Rumors of ambulances being hijacked; to be equipped with bombs, in order to suicide bomb the hospitals...
Remember, this was one of the major Boston hospitals.

Rumors were everywhere...

The news kept getting worse and worse.

We kept trying to call home... phone lines were almost non-existent... could not get through.

My dad, kept calling me, telling me to come home! I kept calling my dad.. we just did not know what to say, but needed that 'connection'.

We were all frightened...

A secretarial friend of mine, who lived in the same city, and whose husband is a firefighter; told me that if we had to evacuate, I was going with her.. Her husband would somehow come for us...
He told us which way to try to walk home...
What was terrifying: We either had to take the train, or car through a bridge over water, or a tunnel under the bay.. Great targets for terrorists...

Finally, we were allowed to leave---remember we were essential personnel ..

I remember taking the train home---terrified... not many people on it..

My train commute went right by Logan Airport.. Yes, there is even a stop name Airport...
All I did was pray, the entire way.. Pray for the lost souls, as I went by Logan.. pray for the country, pray to get home safely... just praying....

I will never forget...

I remember, That during the afternoon, when I could get a phone line; I was calling my local churches, to attend a mass...After I got home and made sure my dad was ok.. watched a bit more of the news.... I did go into my church to pray...
I discovered another Church having a special Mass that night. Many people attended... many people in tears... all of us United that Day....

And even the next day! All the staff were calling each other.. do we drive in? do we commute by train? frightened whatever we do..

Later during the investigation; it was learned that one of the terrorists used an ATM right outside the train station I use.... yes.... so frightening...

We had to work each and every day...
Taking the train to work: Daily, we were so suspicious of all people of Arabic descent. They were few and far between, in hiding.. yes... they were. Everyone was under scrutiny for so long. We kept hearing to be 'alert'.. look out for suspicious activities.. suspicious people, backpacks, bags, etc....

NEVER FORGET!!
 
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BellaGooch

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I will never forget that day.. never... It was our generation's equivalent of the bombing of Pearl Harbor---never forget.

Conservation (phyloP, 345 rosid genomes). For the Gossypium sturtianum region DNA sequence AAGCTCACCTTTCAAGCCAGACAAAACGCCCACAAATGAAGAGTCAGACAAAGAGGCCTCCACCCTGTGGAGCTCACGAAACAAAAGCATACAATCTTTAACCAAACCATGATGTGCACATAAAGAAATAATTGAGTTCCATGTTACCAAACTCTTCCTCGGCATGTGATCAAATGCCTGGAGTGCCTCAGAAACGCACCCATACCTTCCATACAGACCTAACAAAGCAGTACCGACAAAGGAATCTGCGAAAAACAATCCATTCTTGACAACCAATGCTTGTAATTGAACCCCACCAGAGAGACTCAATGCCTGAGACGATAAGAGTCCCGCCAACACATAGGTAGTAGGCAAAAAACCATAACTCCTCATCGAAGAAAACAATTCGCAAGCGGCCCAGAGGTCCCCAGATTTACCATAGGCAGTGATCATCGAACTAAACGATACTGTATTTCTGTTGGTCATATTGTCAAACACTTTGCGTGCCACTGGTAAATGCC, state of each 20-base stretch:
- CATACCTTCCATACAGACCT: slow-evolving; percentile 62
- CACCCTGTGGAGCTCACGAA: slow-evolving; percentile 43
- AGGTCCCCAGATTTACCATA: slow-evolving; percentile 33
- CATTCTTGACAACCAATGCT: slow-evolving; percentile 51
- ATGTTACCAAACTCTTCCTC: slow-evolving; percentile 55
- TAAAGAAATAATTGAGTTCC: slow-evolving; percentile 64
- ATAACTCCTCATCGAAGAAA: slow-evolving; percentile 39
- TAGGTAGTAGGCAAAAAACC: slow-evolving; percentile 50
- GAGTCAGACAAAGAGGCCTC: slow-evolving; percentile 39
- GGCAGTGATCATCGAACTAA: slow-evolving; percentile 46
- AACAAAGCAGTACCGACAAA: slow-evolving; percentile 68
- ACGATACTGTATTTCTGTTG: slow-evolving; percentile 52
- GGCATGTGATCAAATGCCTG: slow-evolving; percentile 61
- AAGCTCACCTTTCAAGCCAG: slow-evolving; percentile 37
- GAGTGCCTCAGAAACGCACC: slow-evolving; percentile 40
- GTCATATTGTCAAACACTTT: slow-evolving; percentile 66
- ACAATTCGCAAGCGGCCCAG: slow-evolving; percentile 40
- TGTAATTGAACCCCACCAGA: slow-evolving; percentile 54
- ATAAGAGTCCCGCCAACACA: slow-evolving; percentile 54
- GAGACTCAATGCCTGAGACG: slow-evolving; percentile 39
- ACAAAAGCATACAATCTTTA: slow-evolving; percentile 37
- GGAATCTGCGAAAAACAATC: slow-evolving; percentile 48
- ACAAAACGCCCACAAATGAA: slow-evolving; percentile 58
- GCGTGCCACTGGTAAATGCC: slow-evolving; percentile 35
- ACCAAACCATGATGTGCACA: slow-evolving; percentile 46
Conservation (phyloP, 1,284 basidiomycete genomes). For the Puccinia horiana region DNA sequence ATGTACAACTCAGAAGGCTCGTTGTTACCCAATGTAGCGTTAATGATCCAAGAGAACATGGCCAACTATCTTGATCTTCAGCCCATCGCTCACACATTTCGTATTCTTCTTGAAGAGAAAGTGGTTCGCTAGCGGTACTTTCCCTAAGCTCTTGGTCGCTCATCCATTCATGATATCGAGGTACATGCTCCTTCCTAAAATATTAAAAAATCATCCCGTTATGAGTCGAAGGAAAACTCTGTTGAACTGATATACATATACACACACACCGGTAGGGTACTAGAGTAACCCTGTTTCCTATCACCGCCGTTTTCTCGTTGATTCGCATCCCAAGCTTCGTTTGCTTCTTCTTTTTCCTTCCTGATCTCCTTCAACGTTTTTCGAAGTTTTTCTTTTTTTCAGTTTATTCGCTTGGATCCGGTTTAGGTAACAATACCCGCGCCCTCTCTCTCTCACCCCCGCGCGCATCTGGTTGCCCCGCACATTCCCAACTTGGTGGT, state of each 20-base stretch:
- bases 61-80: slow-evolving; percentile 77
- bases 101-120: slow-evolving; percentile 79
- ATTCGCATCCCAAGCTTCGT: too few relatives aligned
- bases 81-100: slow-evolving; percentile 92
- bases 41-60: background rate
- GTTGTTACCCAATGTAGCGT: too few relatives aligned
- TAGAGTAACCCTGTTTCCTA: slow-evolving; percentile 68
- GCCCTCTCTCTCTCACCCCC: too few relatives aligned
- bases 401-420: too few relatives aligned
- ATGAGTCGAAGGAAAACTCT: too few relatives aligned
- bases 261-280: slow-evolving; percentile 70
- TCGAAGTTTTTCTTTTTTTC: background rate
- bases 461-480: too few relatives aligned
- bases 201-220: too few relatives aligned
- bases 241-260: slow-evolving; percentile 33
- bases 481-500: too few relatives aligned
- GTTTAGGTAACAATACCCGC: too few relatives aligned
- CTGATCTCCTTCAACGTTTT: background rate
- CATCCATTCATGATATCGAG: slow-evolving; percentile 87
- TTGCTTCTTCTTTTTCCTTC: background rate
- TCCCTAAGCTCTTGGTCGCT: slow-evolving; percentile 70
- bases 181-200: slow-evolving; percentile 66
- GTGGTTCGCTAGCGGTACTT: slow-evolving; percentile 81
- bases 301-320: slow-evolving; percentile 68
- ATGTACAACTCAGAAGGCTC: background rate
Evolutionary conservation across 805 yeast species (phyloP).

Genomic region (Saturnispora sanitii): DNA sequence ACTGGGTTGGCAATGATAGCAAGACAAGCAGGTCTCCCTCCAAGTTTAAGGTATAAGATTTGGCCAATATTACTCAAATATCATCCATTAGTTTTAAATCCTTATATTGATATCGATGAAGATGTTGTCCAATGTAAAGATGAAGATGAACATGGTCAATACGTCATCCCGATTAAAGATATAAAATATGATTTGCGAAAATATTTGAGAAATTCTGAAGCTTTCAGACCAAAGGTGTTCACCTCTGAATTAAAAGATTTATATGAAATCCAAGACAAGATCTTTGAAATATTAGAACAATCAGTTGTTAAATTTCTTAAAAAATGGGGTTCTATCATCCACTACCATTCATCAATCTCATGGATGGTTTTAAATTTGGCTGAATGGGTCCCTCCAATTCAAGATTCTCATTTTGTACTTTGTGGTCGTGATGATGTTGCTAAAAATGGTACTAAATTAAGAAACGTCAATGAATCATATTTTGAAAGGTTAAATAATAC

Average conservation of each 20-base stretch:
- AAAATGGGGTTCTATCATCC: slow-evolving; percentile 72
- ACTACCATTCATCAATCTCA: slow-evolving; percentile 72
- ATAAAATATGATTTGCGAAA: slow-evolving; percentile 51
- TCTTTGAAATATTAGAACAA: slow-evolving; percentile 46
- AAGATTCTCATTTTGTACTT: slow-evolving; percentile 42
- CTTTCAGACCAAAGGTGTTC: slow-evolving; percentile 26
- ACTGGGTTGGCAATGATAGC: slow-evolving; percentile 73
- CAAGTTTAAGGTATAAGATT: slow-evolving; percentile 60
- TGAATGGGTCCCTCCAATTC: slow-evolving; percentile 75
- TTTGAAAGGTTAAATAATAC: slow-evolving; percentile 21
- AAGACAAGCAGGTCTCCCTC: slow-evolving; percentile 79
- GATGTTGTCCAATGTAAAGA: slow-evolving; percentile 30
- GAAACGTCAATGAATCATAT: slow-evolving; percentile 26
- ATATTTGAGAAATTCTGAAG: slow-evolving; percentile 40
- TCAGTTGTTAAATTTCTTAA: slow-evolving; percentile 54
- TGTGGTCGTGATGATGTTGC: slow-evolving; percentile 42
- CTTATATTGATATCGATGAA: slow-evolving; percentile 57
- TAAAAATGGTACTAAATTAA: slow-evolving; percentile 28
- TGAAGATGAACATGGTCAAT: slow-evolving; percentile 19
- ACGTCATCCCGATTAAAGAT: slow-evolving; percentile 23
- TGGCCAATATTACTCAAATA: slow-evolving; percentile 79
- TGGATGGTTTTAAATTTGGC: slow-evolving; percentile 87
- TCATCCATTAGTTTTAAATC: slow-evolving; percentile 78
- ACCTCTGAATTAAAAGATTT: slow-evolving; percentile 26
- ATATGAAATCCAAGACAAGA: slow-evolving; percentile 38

I was working in Boston, in a teaching hospital, commuted by train...
It was a Tuesday Morning.. a gorgeous day: bright skies, pretty clouds, nice early fall weather.

Our department was having our weekly 'rounds'--discussions of interesting cases, and items.
We were near completion, when the phone rang in our conference room. It was another doctor, who was driving to a satellite of ours.

Immediately, the department head 'ordered' me to put the TV on--I was closest to it...
We all watched in horror... many doctors, techs had contacts with New York.
We stayed glued to the TV, watching the rerun of the first plane hitting, and then, watching LIVE the second plane hitting the tower.

One of our doctors was in NYC visiting his brother who had an office in the Trade Center. It took hours for anyone to get through to him. By luck, his brother was not at work that day!! and the doctor was in a different part of the state.

The hospital immediacy went on lock-down... we rescheduled as many appointments as we could.

I remember, I had to tell my first patient what happened. They were sitting in the waiting room, not knowing what was transpiring..

Horrid was not the word...
We were transfixed to both the TV, in the conference room, and the Radio in our workroom.
We heard everything live.. all that happened.

The hospitals exits were closed... only ER entrance opened. We had security checking everyone in and out of the hospital..

The emails, from hospital head, department heads; were flying..
Rumors of ambulances being hijacked; to be equipped with bombs, ignorer to suicide bomb the hospitals...
Remember, this was one of the major Boston hospitals.

Rumors were everywhere...

The news kept getting worse and worse.

We kept trying to call home... phone lines were almost non-existent... could not get through.

My dad, kept calling me, telling me to come home!

We were all frightened...

A secretarial friend of mine, who lived in the same city, and whose husband is a firefighter; told me that if we had to evacuate, I was going with her.. Her husband would somehow come for us...
He told us which way to try to walk home...
What was terrifying: We eight had to take the train, or car through a bridge over water, or a tunnel under the bay.. Great targets for terrorists...